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Sunday, July 12, 2015

How Do You Respond to the Voice of Oppression?

What does it mean to be oppressed?

Oppression defined: prolonged cruel or unjust treatment or control; mental pressure or distress

Who in our midst are oppressed?

What does that look like?

I would say that the most extreme level of oppression are those who are in fear of their own lives--people who live day to day in violent locales and worry about survival.

The next level are those who are without essential basic needs including love and care, health, food, shelter, clothing, and education.

Then those who are denied their rights because of prejudice towards their race, religion, body type, sexual orientation, economic class, gender, and more.

Those who are oppressed carry a large burden on their shoulders every day. This burden serves to discourage and/or enrage, and this discouragement and anger plays itself out in many ways.

How do we move beyond oppression in our world?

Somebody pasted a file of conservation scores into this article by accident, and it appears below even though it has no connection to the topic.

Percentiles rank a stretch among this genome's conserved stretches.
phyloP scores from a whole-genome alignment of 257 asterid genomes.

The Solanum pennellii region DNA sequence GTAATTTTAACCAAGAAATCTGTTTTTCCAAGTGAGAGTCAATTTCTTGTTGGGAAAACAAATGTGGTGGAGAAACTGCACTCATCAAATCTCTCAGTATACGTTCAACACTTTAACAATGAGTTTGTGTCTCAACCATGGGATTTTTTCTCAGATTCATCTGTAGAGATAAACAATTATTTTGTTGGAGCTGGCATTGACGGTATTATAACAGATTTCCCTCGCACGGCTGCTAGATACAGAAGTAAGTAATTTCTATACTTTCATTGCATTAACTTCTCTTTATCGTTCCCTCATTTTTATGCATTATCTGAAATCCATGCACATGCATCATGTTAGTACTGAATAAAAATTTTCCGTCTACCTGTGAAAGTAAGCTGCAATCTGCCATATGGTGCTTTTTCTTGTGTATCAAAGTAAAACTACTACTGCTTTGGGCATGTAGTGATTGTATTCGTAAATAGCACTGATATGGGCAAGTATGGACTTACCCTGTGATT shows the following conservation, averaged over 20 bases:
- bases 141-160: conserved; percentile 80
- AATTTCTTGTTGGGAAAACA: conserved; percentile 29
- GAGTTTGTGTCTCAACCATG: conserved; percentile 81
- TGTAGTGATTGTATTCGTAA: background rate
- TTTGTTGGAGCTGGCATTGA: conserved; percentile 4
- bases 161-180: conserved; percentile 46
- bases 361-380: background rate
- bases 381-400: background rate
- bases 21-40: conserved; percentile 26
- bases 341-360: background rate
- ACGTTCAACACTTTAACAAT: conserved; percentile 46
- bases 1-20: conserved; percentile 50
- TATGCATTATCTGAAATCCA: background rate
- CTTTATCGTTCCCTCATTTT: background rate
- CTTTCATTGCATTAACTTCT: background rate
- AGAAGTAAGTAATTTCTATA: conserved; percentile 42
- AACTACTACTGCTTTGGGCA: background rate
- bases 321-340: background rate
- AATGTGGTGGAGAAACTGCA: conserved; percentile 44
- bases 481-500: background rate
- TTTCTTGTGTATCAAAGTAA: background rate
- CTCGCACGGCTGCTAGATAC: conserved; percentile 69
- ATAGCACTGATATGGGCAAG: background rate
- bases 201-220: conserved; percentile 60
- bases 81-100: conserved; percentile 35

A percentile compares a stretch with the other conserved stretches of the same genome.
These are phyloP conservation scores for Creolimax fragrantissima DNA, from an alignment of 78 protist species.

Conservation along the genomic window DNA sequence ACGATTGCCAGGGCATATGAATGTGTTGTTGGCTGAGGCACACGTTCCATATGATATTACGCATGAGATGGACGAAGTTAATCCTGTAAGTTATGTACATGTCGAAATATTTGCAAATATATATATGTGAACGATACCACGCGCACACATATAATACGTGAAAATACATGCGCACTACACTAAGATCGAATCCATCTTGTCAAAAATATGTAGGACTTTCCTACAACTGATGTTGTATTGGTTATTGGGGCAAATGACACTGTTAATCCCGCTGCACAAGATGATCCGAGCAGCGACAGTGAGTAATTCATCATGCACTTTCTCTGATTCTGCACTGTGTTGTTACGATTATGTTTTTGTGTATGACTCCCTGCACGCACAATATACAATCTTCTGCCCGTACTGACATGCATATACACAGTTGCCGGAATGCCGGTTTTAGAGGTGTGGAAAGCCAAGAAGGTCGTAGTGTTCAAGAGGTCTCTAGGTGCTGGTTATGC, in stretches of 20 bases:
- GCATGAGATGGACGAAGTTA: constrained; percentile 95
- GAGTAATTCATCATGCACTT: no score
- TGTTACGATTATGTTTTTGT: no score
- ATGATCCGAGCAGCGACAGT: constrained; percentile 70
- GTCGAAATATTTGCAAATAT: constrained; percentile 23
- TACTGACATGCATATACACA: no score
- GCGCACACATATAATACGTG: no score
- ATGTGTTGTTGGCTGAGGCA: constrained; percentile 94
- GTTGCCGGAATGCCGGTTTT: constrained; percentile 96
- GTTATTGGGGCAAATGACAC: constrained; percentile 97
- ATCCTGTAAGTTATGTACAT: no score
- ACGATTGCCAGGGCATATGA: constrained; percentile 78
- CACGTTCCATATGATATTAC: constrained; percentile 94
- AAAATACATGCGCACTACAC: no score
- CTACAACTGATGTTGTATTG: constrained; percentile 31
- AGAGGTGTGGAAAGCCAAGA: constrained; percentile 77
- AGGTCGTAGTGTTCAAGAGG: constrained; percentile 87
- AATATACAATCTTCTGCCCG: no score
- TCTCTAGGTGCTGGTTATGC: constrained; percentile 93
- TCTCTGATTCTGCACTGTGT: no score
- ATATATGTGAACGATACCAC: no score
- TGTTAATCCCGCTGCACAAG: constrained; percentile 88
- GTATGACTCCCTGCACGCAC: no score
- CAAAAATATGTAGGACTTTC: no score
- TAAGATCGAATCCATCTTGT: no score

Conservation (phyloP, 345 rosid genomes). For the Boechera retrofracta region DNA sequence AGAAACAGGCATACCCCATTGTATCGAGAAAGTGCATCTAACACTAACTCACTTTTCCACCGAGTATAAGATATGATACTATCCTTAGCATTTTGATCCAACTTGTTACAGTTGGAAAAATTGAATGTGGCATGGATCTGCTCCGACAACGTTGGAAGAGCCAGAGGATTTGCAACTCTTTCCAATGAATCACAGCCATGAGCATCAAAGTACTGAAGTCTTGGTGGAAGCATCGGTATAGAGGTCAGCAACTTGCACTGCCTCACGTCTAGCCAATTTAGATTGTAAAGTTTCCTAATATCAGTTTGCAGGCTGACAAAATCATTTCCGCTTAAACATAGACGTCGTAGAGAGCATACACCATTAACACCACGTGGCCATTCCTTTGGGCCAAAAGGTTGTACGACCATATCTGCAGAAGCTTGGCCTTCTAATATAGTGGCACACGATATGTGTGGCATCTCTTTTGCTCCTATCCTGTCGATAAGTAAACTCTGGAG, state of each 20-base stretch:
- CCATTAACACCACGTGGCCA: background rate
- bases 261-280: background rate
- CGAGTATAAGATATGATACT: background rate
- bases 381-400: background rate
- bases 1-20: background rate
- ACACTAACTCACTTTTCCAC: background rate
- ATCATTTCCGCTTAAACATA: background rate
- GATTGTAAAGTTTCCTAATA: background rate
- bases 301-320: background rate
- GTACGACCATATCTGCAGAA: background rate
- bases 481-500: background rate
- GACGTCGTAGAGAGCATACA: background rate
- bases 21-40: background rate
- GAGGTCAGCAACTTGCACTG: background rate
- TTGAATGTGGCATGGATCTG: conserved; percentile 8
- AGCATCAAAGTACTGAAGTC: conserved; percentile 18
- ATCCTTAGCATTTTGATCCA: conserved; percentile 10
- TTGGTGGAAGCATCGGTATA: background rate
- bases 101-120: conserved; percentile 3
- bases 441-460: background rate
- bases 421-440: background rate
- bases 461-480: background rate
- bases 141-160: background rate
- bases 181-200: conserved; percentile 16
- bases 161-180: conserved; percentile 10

First, it's important to look at our own personal relationships in our family, neighborhood, and communities. Do we oppress with our language, attitude, and actions? Can we better empower those we love and live with.

Then we need to look at our teaching and learning organizations, who has the power and who does not? Who feels down and discouraged, and who is engaged and energized? How do we lift up those who are feeling oppressed?

After that, we can look at the greater society and world, and see where we can contribute to overcoming oppression.

An energized, empowered people have the potential to build and develop wonderful families, neighborhoods, communities, countries, and world. The way we contribute to this positive energy and empowerment matters. This presents a good challenge to all of us.